( joash, I think the op is not using a subwoofer and was expecting the bass rock from JBL ES-90's...)
If that's the case, I think you are in one of the following two cases.
First, maybe you expected too much from your ES-90's. ES-90 is designed to pump out a wide range of frequencies, not just bass. Looking at the spec, it covers 36Hz to 40KHz, which is a full range. And the 8-inch woofers covers everything below 500Hz looking at the crossovers. 500Hz and lower are a lot of mid-bass and low-bass to cover, and obviously it is not going to spend all of its time to pump out "punch" bass like a subwoofer, which normally covers only 80Hz and lower. I hope I don't come around as too lectury(?), but speakers move back and forth to create the sound, and the lower the bass the more it has to move. So, your 8-inch woofers (even though there are two) cannot spend all its time to produce really low bass. That's why there is a subwoofer even for speakers like ES-90 with dual 8-inch woofers. By giving all the low bass work to the sub, ES-90 can focus on producing sound from 80Hz to 500Hz, which is plenty of work for any music. For my home office setup, which is stereo playing music 100% of the time, I still use a dedicated sub because it produces a lot clearer sound with each speaker working on narrow range of frequencies rather than trying to do everything. And to add one more point, even with a subwoofer, you are not supposed to hear the sub while playing music. What I mean is, the subwoofer should pump out the right amount of bass to complement your fronts in a stereo mode, not overpower the fronts. The ideal music listening setup is when you feel like all the sound are coming from your fronts. Bass is not something you should be able to locate. If you can, it is way too high...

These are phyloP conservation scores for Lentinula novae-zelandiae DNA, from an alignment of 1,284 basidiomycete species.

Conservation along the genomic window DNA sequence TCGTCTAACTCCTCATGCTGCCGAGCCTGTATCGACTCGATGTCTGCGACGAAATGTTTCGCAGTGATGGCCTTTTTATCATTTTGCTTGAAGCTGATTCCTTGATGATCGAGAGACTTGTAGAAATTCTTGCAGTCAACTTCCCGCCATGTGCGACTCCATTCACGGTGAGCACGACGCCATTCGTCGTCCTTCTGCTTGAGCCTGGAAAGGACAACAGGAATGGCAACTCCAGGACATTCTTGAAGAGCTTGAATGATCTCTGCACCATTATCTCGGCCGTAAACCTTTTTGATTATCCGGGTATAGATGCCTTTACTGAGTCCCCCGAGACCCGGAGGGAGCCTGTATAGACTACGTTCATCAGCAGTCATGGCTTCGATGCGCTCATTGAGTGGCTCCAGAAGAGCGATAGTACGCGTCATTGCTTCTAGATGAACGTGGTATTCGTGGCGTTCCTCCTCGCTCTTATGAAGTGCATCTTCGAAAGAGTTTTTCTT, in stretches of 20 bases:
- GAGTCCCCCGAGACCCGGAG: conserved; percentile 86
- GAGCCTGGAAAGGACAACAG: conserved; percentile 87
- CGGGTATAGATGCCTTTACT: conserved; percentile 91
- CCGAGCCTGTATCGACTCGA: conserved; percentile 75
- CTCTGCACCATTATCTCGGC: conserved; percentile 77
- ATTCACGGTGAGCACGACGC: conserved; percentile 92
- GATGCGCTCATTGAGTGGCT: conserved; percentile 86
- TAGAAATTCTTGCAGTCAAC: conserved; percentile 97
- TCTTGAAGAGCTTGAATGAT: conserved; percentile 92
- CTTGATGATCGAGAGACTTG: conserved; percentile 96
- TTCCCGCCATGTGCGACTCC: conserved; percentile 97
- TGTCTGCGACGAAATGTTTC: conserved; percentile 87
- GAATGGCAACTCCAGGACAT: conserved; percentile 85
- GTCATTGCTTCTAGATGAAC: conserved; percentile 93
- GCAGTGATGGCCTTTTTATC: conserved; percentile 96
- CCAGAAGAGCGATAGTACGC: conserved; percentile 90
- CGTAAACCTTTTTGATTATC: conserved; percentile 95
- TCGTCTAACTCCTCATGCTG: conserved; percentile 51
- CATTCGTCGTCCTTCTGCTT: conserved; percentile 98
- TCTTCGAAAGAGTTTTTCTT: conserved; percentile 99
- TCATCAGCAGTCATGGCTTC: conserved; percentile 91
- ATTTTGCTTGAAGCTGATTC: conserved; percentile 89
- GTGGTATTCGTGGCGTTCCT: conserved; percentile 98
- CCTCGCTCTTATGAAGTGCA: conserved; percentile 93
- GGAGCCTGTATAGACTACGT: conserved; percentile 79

The second case is what probably makes your experience worse. If you like to have real "punchy" bass, I assume that you used to have the bass turned up a little too much in your previous setup. There is nothing wrong with it, but it is just not what the sound engineers intended. Put back your old Promedia speakers, and get a SPL meter from RadioShack to measure your sub sound level. You can do it by outputting the test tone from your 1018. If bass level is higher than your front speakers, your bass level is too high. If this is the case, your ES-90 won't be able to give the bass you want. 36Hz is pretty low, but it is just not designed to rock like some car woofers. It is good at producing the accurate sound with a balance between high and low frequencies. So, if you want boomy bass, you definitely need a dedicated sub in your setup.
I've owned various models of old JBL E series (equivalent to new ES series), and they are indeed excellent speakers. I would not add a sub to E-50 fronts that have 8-inch woofers as long as I want to listen to music as it is recorded. For music, they are fine because music doesn't go as low as some movie tracks with explosions, etc. But, if you want to beef up the bass, you need a sub. ES-90's just won't be able to do it.
Since you already have the Promedia sub, you can hook it up to your 1080, or get a nicer sub. I definitely think though a much better subwoofer is more fitting to your setup, which already has really nice ES-90 speakers for your fronts. Hsu, Velodyne, Bic, SVS, and Dayton are a few names you might want to look into.
People have different tastes of sound, so there is nothing wrong with wanting more bass. However, I would recommend listening to music just with your ES-90's and see if you can get used to it, because that's actually what the musician wanted you to hear... ES-90's are more than capable of giving you that.
Just my 2 cents...